Self-Portrait with Hyacinth in Pot, Lucian Freud
At a glance
Artist: Lucian Freud
Date: 1947 – 1948
Materials: Black, white and yellow crayon on paper
Acquisition: Wilson Gift through Art Fund (2006)
This self-portrait by Lucian Freud is one of his early works. At the time his style was characterised by a controlled and linear approach, intense observation and a tendency towards the surreal. Freud made his self-portraits using a mirror. His gaze is confrontational, yet there is also an atmosphere of isolation in the drawing. This is made more apparent by the stark colours and bare background. Between 1946 and 1947, Freud lived for five months on the Greek Island of Poros. During his is time there he was inspired by the austerity and quality of light, which can be seen in this self-portrait.
The artist depicts himself next to a wilting hyacinth in a pot. Freud would often choose decaying houseplants as subjects in his paintings. Plants which did not conform to traditional notions of beauty. He had been taught by the artist Cedric Morris in the late 1930s. Morris was both a keen gardener and encouraged his pupils to put feeling over objective observation in their work. Freud gives a startling human-like quality to his depictions of plants. His approach to still life was the same his approach to portraits and the human-figure.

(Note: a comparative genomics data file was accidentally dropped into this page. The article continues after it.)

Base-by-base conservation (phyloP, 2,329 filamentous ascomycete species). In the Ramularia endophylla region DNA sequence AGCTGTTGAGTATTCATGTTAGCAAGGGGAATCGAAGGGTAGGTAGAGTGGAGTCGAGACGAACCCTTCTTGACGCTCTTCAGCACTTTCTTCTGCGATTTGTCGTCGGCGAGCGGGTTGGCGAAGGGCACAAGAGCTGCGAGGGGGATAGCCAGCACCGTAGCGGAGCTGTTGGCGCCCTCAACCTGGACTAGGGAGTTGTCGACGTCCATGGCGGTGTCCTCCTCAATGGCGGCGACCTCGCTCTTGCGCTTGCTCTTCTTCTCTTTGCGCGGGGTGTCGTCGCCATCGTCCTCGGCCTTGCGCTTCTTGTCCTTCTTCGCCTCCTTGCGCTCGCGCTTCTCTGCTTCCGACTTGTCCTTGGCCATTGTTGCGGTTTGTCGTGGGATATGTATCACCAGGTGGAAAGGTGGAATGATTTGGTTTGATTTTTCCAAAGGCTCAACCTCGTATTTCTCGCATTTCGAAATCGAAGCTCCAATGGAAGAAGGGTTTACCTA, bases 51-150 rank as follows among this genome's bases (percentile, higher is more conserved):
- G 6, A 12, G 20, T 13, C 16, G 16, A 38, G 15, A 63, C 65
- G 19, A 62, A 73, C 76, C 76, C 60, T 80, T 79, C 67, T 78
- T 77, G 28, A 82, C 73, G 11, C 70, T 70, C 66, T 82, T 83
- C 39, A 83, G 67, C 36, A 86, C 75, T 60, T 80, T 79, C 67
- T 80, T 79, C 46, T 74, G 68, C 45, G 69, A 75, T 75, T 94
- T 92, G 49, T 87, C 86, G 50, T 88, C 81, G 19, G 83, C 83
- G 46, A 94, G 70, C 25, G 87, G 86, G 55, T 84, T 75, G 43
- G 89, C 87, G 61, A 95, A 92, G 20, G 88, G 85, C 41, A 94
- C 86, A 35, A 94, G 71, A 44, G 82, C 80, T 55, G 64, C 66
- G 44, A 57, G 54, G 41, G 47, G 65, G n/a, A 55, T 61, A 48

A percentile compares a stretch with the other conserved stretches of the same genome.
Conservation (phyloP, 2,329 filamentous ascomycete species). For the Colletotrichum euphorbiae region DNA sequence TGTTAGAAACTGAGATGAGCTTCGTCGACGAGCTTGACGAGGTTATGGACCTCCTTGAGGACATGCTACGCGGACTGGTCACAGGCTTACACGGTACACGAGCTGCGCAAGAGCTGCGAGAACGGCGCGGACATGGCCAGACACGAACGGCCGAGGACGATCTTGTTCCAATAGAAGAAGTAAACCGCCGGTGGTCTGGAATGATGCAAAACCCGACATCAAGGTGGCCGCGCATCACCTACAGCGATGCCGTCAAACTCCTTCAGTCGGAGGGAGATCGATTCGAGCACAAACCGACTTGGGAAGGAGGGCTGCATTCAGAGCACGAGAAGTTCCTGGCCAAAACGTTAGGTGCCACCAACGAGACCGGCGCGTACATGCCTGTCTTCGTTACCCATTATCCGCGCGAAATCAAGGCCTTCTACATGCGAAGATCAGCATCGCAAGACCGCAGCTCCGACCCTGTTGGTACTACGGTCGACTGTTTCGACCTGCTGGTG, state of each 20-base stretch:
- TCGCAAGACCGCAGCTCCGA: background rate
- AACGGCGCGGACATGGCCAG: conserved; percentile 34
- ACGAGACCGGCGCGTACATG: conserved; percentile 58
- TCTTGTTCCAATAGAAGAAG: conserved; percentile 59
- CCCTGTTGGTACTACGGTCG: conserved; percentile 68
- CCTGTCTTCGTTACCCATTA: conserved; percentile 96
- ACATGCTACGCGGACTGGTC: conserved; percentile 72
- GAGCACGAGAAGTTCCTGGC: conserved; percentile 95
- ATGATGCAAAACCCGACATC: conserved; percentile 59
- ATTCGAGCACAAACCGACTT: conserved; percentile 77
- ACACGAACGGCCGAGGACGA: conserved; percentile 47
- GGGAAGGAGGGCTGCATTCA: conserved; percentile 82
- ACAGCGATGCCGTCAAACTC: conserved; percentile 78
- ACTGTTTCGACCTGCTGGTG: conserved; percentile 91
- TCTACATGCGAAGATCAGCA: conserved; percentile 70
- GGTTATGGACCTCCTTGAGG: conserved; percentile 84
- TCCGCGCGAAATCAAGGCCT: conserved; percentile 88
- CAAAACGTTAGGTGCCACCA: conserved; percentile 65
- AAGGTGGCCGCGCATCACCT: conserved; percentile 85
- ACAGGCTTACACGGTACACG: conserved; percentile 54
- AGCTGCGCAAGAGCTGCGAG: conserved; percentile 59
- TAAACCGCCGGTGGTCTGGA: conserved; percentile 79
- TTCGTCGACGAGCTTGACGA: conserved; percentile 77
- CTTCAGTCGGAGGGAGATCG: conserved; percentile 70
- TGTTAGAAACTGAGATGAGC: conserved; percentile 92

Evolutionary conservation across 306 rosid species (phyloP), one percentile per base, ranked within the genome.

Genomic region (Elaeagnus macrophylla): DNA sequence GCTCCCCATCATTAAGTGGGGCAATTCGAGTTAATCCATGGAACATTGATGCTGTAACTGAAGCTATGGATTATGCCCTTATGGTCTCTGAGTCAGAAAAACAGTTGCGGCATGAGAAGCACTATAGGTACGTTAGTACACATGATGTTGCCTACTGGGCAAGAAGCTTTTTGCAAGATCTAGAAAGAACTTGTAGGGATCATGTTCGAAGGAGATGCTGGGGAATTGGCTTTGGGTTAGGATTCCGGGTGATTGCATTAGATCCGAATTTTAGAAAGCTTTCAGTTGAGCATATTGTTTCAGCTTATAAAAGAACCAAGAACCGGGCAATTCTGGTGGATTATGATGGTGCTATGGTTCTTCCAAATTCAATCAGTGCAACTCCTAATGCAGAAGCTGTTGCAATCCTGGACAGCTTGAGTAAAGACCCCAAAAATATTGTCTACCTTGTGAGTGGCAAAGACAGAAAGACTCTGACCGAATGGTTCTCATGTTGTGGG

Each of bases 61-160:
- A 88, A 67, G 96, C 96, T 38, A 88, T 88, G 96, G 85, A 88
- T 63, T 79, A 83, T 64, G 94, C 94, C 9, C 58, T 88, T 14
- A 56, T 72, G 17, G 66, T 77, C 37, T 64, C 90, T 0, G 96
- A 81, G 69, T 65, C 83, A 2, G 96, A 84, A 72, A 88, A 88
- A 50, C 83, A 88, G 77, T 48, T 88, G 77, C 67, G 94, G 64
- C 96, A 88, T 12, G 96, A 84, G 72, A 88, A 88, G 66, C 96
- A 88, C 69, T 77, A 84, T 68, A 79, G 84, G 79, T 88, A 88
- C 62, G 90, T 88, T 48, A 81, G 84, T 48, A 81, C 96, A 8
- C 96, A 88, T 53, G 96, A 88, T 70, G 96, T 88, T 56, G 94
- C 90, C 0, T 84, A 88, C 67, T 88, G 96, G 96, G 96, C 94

Lucian Freud was born in Berlin, he was the grandson of the famous psychoanalyst Sigmund Freud. He came to Britain as a child with his family in 1932. Whilst an art student during the Second World War, Freud lived with fellow artist John Craxton in a studio in Abercorn Place. At the end of the 1950s Freud changed his style from the magic-realist approach of works such as Self-Portrait with a Hyacinth Pot, to a more objective painting style. This new style heightened sensuality and boldness in his treatment of the human body.